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'Rhythm Country & Blues': A Harmonic Convergence : Television: The latest installment of PBS' 'In the Spotlight' documentary series shows the making of an album by genre-busting duets on classic songs.


When Sam Moore was a boy in Miami in the 1950s, he had to sneak around the house in order to listen to the Grand Ole Opry on the radio.

"It was a real Christian family," he says. "But I'd get under the covers and turn the radio on and listen to Hank Williams and Hank Snow and Tex Ritter. I loved all that stuff."

Two decades later, a young Travis Tritt found himself having to go through similar subterfuge to listen to R&B records in his home in Marrietta, Ga.

"My mother was a devout Christian and it was music I think she didn't understand," he recalls. "I remember the first time I bought a Joe Tex record and got it home and played it on a real low volume, but I ended up getting caught anyway."

A black urban kid into country music? A white rural boy into soul?

Not only was it natural to them, but as they ultimately became music stars themselves--Moore as half of the great '60s soul duo Sam and Dave, Tritt as a current country leader--they took a lot of their cultural border crossing influences with them.

"There's a lot of similarities in both types of music," says Tritt. "They speak for the average everyday individual. It's been said in the past--and I tend to agree--that country music has sort of been white man's blues all along anyways."

That, to a large extent, is the point of "Rhythm Country & Blues," the latest installment of PBS' "In the Spotlight" music documentary series, which airs at 9 p.m. Monday on KCET-TV Channel 28 (and at 8:30 p.m. Tuesday on KVCR-TV Channel 24, and at 10 p.m. March 13 on KOCE-TV Channel 50). The show is built around the making of the new album of the same name, a unique project in which country and R&B stars spanning several generations were paired in genre-busting duets on classic songs.

The excitement of this sharing is easy to see in the faces of the performers, caught in studio as they worked with their designated partners: soul veteran Al Green teaching Lyle Lovett a few tricks as they worked up Willie Nelson's "Ain't It Funny How Time Slips Away," Vince Gill meshing perfectly with Gladys Knight on "Ain't Nothing Like the Real Thing," a giddy Tritt pushed higher and higher as he keeps up with Patti LaBelle's vocal acrobatics on "When Something Is Wrong With My Baby," Moore smiling and bouncing as he sings with Conway Twitty (his last recording before his death) on "Rainy Night in Georgia."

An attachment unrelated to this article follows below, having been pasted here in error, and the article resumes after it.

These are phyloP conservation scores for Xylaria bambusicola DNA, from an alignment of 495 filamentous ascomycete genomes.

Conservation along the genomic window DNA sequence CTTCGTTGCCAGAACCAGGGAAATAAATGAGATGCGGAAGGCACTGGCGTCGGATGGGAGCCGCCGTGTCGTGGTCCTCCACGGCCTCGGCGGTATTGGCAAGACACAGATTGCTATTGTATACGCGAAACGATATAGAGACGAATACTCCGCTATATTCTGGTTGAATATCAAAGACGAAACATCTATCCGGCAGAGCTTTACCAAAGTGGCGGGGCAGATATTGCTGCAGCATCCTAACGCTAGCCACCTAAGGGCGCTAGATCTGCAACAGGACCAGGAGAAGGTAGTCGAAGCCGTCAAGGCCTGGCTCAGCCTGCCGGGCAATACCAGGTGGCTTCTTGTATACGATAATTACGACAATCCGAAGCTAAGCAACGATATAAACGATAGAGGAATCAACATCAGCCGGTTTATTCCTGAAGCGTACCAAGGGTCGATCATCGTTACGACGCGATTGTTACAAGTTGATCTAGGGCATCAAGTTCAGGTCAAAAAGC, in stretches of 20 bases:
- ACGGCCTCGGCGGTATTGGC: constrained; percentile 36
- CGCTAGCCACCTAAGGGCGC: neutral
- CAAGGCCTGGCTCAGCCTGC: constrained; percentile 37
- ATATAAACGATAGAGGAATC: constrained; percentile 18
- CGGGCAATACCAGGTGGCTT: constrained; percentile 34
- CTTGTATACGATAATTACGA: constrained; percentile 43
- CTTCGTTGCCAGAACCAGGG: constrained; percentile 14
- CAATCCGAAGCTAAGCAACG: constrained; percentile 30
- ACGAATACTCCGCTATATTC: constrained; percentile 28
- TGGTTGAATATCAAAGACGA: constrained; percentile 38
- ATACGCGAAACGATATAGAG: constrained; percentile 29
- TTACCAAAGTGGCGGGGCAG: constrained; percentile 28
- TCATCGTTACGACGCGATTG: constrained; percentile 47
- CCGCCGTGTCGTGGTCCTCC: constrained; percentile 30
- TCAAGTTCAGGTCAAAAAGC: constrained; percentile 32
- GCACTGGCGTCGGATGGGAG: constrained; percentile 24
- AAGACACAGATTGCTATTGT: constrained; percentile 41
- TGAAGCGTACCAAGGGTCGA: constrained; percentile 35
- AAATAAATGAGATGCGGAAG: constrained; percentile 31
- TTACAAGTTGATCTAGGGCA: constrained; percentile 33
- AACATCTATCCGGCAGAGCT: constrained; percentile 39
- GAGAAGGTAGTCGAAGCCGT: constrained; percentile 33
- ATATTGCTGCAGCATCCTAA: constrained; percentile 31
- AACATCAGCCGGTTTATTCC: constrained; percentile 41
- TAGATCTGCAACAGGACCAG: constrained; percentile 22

The sessions also featured pairings of George Jones and B.B. King, Natalie Cole and Reba McEntire, Aaron Neville and Trisha Yearwood, Little Richard and Tanya Tucker, Chet Atkins and Allen Toussaint and the Staples with Marty Stuart.

But the show is more than just a look at the making of the album. It's about the whole history and development of two parallel kinds of music.

"It's basically the tale of two cities, Nashville and Memphis, two cities not many miles apart, but they may as well be much farther," says David Horn, the executive producer of the "In the Spotlight" series for New York public station WNET. "They both became major recording meccas for two distinct styles of music--Memphis for rhythm & blues, Nashville for country."

Elvis Presley became the king of rock 'n' roll by melding the two styles, and Ray Charles' ventures into country music remain landmarks. Their efforts opened the door for the likes of the Beatles and the Rolling Stones, who led the next generation of rock stars by borrowing equally from soul and country. The show traces the common elements in the genres back to their beginnings--their roots in poor, rural, Southern immigrant cultures--and how they overcame segregation and bigotry to come together at several key junctures.

"Gospel and religion are certainly an influence in both," Horn says. "What is revealed here is how much one group listened to the other group, how much one learned from the other."

Even George Jones, who grew up "so far back in the sticks of East Texas" that he was in his teens before he ever saw a black person, sees country and R&B as essentially the same.

"The story of their songs are a lot like country music," he says. "We all had the Depression and hard times and the things in our environments, and it was just a way of expressing our feelings, and country music did it just a little different than they did.

"We sing a lot with heart and feeling and soul like they do with rhythm & blues, and that's the reason they're so together."

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